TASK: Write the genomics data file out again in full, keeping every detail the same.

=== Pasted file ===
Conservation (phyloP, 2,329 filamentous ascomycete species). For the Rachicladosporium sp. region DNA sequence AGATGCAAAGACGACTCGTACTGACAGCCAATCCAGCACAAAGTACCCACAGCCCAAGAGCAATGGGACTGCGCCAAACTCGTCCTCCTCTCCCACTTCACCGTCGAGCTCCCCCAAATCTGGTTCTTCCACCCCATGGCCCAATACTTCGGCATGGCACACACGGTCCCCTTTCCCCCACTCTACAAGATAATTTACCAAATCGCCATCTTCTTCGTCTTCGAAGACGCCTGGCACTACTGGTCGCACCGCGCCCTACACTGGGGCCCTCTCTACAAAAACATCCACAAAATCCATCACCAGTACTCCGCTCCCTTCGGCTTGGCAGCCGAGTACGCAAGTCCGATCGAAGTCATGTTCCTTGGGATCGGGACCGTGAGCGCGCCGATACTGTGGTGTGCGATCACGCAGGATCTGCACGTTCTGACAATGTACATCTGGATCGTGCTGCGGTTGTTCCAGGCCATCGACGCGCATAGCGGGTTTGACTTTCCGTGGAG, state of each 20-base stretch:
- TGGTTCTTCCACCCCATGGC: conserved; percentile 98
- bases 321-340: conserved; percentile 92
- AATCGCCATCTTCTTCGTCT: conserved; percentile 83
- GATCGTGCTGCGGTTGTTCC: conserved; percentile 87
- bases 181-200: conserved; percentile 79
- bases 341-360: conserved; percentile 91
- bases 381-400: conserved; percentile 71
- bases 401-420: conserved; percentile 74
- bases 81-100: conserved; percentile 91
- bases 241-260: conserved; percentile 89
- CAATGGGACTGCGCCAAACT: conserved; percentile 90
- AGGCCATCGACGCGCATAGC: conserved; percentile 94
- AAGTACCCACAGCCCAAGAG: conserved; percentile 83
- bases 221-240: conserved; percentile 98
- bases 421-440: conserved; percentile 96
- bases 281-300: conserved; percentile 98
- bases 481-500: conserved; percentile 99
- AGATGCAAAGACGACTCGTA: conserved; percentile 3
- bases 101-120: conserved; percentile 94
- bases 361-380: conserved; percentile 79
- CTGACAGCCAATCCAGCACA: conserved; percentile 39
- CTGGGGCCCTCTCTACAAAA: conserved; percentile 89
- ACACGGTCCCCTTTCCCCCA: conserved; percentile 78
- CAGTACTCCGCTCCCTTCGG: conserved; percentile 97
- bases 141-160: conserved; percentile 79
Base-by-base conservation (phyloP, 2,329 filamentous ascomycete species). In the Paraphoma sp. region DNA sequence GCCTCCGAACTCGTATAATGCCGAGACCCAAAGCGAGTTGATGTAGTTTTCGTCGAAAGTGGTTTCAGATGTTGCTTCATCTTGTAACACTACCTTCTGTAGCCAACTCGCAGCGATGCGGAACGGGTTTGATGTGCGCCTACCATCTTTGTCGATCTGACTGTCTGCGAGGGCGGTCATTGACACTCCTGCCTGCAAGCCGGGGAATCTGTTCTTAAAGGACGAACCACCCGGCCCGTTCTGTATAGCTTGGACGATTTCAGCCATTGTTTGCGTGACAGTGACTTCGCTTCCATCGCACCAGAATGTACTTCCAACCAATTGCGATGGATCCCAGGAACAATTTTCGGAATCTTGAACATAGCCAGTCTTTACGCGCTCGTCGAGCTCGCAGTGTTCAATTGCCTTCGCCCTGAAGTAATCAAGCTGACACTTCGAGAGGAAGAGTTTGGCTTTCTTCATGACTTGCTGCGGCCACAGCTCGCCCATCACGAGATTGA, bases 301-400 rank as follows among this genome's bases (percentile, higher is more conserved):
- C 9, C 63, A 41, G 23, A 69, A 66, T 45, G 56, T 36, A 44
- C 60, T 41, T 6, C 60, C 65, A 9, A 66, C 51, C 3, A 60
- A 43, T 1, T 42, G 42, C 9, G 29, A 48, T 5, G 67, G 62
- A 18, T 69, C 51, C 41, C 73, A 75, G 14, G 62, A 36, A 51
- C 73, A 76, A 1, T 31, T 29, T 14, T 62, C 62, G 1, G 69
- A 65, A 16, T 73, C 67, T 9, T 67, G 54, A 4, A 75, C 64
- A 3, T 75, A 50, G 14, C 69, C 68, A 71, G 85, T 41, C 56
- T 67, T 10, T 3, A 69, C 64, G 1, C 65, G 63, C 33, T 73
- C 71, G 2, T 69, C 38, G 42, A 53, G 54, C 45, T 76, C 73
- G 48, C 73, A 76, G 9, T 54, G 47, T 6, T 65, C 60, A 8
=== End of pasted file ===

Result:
Conservation (phyloP, 2,329 filamentous ascomycete species). For the Rachicladosporium sp. region DNA sequence AGATGCAAAGACGACTCGTACTGACAGCCAATCCAGCACAAAGTACCCACAGCCCAAGAGCAATGGGACTGCGCCAAACTCGTCCTCCTCTCCCACTTCACCGTCGAGCTCCCCCAAATCTGGTTCTTCCACCCCATGGCCCAATACTTCGGCATGGCACACACGGTCCCCTTTCCCCCACTCTACAAGATAATTTACCAAATCGCCATCTTCTTCGTCTTCGAAGACGCCTGGCACTACTGGTCGCACCGCGCCCTACACTGGGGCCCTCTCTACAAAAACATCCACAAAATCCATCACCAGTACTCCGCTCCCTTCGGCTTGGCAGCCGAGTACGCAAGTCCGATCGAAGTCATGTTCCTTGGGATCGGGACCGTGAGCGCGCCGATACTGTGGTGTGCGATCACGCAGGATCTGCACGTTCTGACAATGTACATCTGGATCGTGCTGCGGTTGTTCCAGGCCATCGACGCGCATAGCGGGTTTGACTTTCCGTGGAG, state of each 20-base stretch:
- TGGTTCTTCCACCCCATGGC: conserved; percentile 98
- bases 321-340: conserved; percentile 92
- AATCGCCATCTTCTTCGTCT: conserved; percentile 83
- GATCGTGCTGCGGTTGTTCC: conserved; percentile 87
- bases 181-200: conserved; percentile 79
- bases 341-360: conserved; percentile 91
- bases 381-400: conserved; percentile 71
- bases 401-420: conserved; percentile 74
- bases 81-100: conserved; percentile 91
- bases 241-260: conserved; percentile 89
- CAATGGGACTGCGCCAAACT: conserved; percentile 90
- AGGCCATCGACGCGCATAGC: conserved; percentile 94
- AAGTACCCACAGCCCAAGAG: conserved; percentile 83
- bases 221-240: conserved; percentile 98
- bases 421-440: conserved; percentile 96
- bases 281-300: conserved; percentile 98
- bases 481-500: conserved; percentile 99
- AGATGCAAAGACGACTCGTA: conserved; percentile 3
- bases 101-120: conserved; percentile 94
- bases 361-380: conserved; percentile 79
- CTGACAGCCAATCCAGCACA: conserved; percentile 39
- CTGGGGCCCTCTCTACAAAA: conserved; percentile 89
- ACACGGTCCCCTTTCCCCCA: conserved; percentile 78
- CAGTACTCCGCTCCCTTCGG: conserved; percentile 97
- bases 141-160: conserved; percentile 79
Base-by-base conservation (phyloP, 2,329 filamentous ascomycete species). In the Paraphoma sp. region DNA sequence GCCTCCGAACTCGTATAATGCCGAGACCCAAAGCGAGTTGATGTAGTTTTCGTCGAAAGTGGTTTCAGATGTTGCTTCATCTTGTAACACTACCTTCTGTAGCCAACTCGCAGCGATGCGGAACGGGTTTGATGTGCGCCTACCATCTTTGTCGATCTGACTGTCTGCGAGGGCGGTCATTGACACTCCTGCCTGCAAGCCGGGGAATCTGTTCTTAAAGGACGAACCACCCGGCCCGTTCTGTATAGCTTGGACGATTTCAGCCATTGTTTGCGTGACAGTGACTTCGCTTCCATCGCACCAGAATGTACTTCCAACCAATTGCGATGGATCCCAGGAACAATTTTCGGAATCTTGAACATAGCCAGTCTTTACGCGCTCGTCGAGCTCGCAGTGTTCAATTGCCTTCGCCCTGAAGTAATCAAGCTGACACTTCGAGAGGAAGAGTTTGGCTTTCTTCATGACTTGCTGCGGCCACAGCTCGCCCATCACGAGATTGA, bases 301-400 rank as follows among this genome's bases (percentile, higher is more conserved):
- C 9, C 63, A 41, G 23, A 69, A 66, T 45, G 56, T 36, A 44
- C 60, T 41, T 6, C 60, C 65, A 9, A 66, C 51, C 3, A 60
- A 43, T 1, T 42, G 42, C 9, G 29, A 48, T 5, G 67, G 62
- A 18, T 69, C 51, C 41, C 73, A 75, G 14, G 62, A 36, A 51
- C 73, A 76, A 1, T 31, T 29, T 14, T 62, C 62, G 1, G 69
- A 65, A 16, T 73, C 67, T 9, T 67, G 54, A 4, A 75, C 64
- A 3, T 75, A 50, G 14, C 69, C 68, A 71, G 85, T 41, C 56
- T 67, T 10, T 3, A 69, C 64, G 1, C 65, G 63, C 33, T 73
- C 71, G 2, T 69, C 38, G 42, A 53, G 54, C 45, T 76, C 73
- G 48, C 73, A 76, G 9, T 54, G 47, T 6, T 65, C 60, A 8